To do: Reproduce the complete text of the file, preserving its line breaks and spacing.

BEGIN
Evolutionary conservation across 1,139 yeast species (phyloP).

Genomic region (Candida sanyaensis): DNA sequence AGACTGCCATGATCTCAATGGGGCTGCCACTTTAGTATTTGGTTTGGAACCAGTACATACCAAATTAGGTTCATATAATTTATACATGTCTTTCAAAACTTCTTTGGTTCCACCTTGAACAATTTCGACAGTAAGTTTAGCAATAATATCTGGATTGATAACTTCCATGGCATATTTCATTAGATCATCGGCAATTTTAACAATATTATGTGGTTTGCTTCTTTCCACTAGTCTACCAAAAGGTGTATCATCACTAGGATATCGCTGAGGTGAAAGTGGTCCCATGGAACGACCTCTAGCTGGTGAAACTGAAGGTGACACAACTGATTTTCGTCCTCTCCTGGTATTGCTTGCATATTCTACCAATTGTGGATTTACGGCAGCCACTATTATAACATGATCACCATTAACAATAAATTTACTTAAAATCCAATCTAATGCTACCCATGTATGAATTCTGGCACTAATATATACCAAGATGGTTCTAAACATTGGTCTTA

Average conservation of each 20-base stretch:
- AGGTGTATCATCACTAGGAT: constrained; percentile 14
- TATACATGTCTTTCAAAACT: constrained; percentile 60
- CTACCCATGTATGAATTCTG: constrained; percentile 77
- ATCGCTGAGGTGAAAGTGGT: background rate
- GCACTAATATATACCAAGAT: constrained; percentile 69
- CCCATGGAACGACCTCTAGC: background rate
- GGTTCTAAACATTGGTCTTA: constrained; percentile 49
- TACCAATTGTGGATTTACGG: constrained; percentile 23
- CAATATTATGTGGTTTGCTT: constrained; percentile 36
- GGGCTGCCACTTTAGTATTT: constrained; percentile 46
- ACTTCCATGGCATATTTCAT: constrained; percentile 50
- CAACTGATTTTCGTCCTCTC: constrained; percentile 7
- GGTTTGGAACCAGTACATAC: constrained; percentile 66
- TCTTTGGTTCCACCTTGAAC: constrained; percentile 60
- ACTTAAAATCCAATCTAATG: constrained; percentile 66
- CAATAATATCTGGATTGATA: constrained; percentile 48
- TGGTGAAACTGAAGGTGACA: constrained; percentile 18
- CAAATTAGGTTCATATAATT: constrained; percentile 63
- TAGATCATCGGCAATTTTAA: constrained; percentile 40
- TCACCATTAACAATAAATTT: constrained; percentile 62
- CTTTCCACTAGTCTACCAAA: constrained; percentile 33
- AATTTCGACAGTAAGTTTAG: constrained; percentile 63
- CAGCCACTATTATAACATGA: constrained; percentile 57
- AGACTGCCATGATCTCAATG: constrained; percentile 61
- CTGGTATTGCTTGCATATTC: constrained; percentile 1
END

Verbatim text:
Evolutionary conservation across 1,139 yeast species (phyloP).

Genomic region (Candida sanyaensis): DNA sequence AGACTGCCATGATCTCAATGGGGCTGCCACTTTAGTATTTGGTTTGGAACCAGTACATACCAAATTAGGTTCATATAATTTATACATGTCTTTCAAAACTTCTTTGGTTCCACCTTGAACAATTTCGACAGTAAGTTTAGCAATAATATCTGGATTGATAACTTCCATGGCATATTTCATTAGATCATCGGCAATTTTAACAATATTATGTGGTTTGCTTCTTTCCACTAGTCTACCAAAAGGTGTATCATCACTAGGATATCGCTGAGGTGAAAGTGGTCCCATGGAACGACCTCTAGCTGGTGAAACTGAAGGTGACACAACTGATTTTCGTCCTCTCCTGGTATTGCTTGCATATTCTACCAATTGTGGATTTACGGCAGCCACTATTATAACATGATCACCATTAACAATAAATTTACTTAAAATCCAATCTAATGCTACCCATGTATGAATTCTGGCACTAATATATACCAAGATGGTTCTAAACATTGGTCTTA

Average conservation of each 20-base stretch:
- AGGTGTATCATCACTAGGAT: constrained; percentile 14
- TATACATGTCTTTCAAAACT: constrained; percentile 60
- CTACCCATGTATGAATTCTG: constrained; percentile 77
- ATCGCTGAGGTGAAAGTGGT: background rate
- GCACTAATATATACCAAGAT: constrained; percentile 69
- CCCATGGAACGACCTCTAGC: background rate
- GGTTCTAAACATTGGTCTTA: constrained; percentile 49
- TACCAATTGTGGATTTACGG: constrained; percentile 23
- CAATATTATGTGGTTTGCTT: constrained; percentile 36
- GGGCTGCCACTTTAGTATTT: constrained; percentile 46
- ACTTCCATGGCATATTTCAT: constrained; percentile 50
- CAACTGATTTTCGTCCTCTC: constrained; percentile 7
- GGTTTGGAACCAGTACATAC: constrained; percentile 66
- TCTTTGGTTCCACCTTGAAC: constrained; percentile 60
- ACTTAAAATCCAATCTAATG: constrained; percentile 66
- CAATAATATCTGGATTGATA: constrained; percentile 48
- TGGTGAAACTGAAGGTGACA: constrained; percentile 18
- CAAATTAGGTTCATATAATT: constrained; percentile 63
- TAGATCATCGGCAATTTTAA: constrained; percentile 40
- TCACCATTAACAATAAATTT: constrained; percentile 62
- CTTTCCACTAGTCTACCAAA: constrained; percentile 33
- AATTTCGACAGTAAGTTTAG: constrained; percentile 63
- CAGCCACTATTATAACATGA: constrained; percentile 57
- AGACTGCCATGATCTCAATG: constrained; percentile 61
- CTGGTATTGCTTGCATATTC: constrained; percentile 1